Today’s forecast was for rain until noon and when I got up it was pouring. Heavy rain persisted on our drive to the battlefield, so I had my serious raincoat and an extra quilted shirt. Rather than rush outdoors, we spent about 30 minutes in the enclosed visitor center observation deck and discussed a variety of issues: The history of the Mumma family and the Brethren (Dunker) church. The VI Corps being sent to fortify the East Woods instead of applying pressure somewhere else. (Sumner was very concerned about a Confederate counterattack that never came.) Criticism that the federal didn’t move artillery onto the key ground that had been the objective of the morning’s attacks—the high ground where the visitor center is now. And the observation that the Confederates, despite being inferior in artillery technology and numbers, did a better job of massing artillery where it was most effective. And then, blue skies appeared early and we had great weather for the est of the day. It was actually quite warm in the afternoon.
We started outside at the Mumma farm and discussed the separate paths of Sedgwick and French, noting that down in this lower terrain, the two divisions couldn’t see each other at all. The giant Mumma barn is undergoing a big restoration. We marched the Bloody Lane Trail to the Roulette Farm. As we ascended the hill toward the sunken road, following French, Scott remarked that the road was a really poor infantry position because they had very limited fields of fire; the Confederates should have occupied the military crest facing the enemy, but unfortunately then they would have been direct line of the Union’s heavy guns in the reserve artillery. French’s division actually had no artillery support in their attack. Their approach was up a steep hill from an elevation so low that you can’t even see the prominent observation tower from there.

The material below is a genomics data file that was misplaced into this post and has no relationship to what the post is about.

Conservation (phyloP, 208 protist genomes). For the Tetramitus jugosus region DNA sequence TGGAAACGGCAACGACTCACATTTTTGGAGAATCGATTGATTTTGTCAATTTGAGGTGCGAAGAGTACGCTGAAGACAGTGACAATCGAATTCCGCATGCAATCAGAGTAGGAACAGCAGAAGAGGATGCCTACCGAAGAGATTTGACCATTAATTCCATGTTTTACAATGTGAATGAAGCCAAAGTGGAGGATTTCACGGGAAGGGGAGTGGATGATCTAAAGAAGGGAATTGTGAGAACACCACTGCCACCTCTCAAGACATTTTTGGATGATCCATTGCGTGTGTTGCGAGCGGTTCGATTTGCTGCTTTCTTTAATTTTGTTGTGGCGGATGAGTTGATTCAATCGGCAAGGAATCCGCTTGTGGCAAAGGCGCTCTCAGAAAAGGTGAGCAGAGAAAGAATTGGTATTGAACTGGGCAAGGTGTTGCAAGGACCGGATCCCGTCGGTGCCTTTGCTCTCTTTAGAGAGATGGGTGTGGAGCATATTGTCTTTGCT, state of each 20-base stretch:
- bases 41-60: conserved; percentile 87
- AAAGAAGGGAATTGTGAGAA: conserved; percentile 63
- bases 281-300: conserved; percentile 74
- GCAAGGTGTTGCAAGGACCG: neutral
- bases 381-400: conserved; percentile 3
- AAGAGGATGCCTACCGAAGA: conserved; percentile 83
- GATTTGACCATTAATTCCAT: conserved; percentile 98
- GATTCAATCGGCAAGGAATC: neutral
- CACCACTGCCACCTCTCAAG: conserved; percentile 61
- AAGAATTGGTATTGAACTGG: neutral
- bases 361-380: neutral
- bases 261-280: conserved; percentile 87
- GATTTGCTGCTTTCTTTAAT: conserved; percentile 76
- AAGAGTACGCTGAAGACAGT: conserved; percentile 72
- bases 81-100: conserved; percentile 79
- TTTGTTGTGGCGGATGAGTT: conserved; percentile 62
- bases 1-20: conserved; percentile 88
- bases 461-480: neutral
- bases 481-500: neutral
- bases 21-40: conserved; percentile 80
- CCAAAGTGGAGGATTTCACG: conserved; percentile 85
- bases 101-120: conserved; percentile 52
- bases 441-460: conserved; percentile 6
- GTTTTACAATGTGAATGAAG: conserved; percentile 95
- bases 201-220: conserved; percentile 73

We shifted over the follow Richardson’s division attack and had a lengthy treatise about the Irish Brigade (slaughtered in the assault) and the Irish situation in the US in general. In the sunken lane itself, we discussed the action there from the Confederate side and then broke for lunch. We returned to the Keedysville outdoor pavilion and had a nice fried chicken lunch, with red velvet whoopie pies!
Next we drove to the Newcomer House, near the Middle Bridge. My friend Harry told me there is a small museum inside, but we didn’t go in. Outside is the controversial equestrian statue of Robert E. Lee, erected by a private citizen, but now on Park Service land. (A handsome statue, IMHO.) We hiked up a rather steep hill to the site of Tidball’s Battery (A/2 US) and discussed the advance of the V Corps onto the battlefield and how the US Regulars got close to taking Sharpsburg before being recalled. This was an area I had never explored. The views of Cemetery Hill In the distance are excellent. Scott busted the myth that Porter had told McClellan his was the “last reserve of the last army of the republic.”
We made a very brief stop to see the extent of Burnside’s battle line after he crossed the bridge, but then headed to the bridge itself. Scott recounted the series of three attempts to cross and also unpacked the controversies about when Burnside received his orders to move. (He said it was probably 10 a.m.) Then we headed west on a trail marked #8, which is a portion of the very extensive Last Attack Trail, and stopped at Rodman’s position after he had crossed Snavely’s Ford. We discussed the events of Burnside’s advance and A. P. Hill arriving from Harpers Ferry, but it was disappointing we could not hike more of this. Our final stop was the national cemetery for the traditional wrap up session.
This was an outstanding weekend, featuring a number of places I had never visited before, and ranks as my new #1 Antietam experience. Kudos to Scott and Tom. It probably could/should have been a 2.5- or 3-day. It would also have been better to HQ in Hagerstown or Shepherdstown to cut down on 45-minute drive from Frederick.
I took an early morning United flight from Dulles to San Francisco. To my annoyance, PG&E had turned off the power to our entire neighborhood (as well as to about one million other Northern Californians) because of high winds that threaten to create wildfires. It had been out since Saturday night and was not restored until Tuesday afternoon.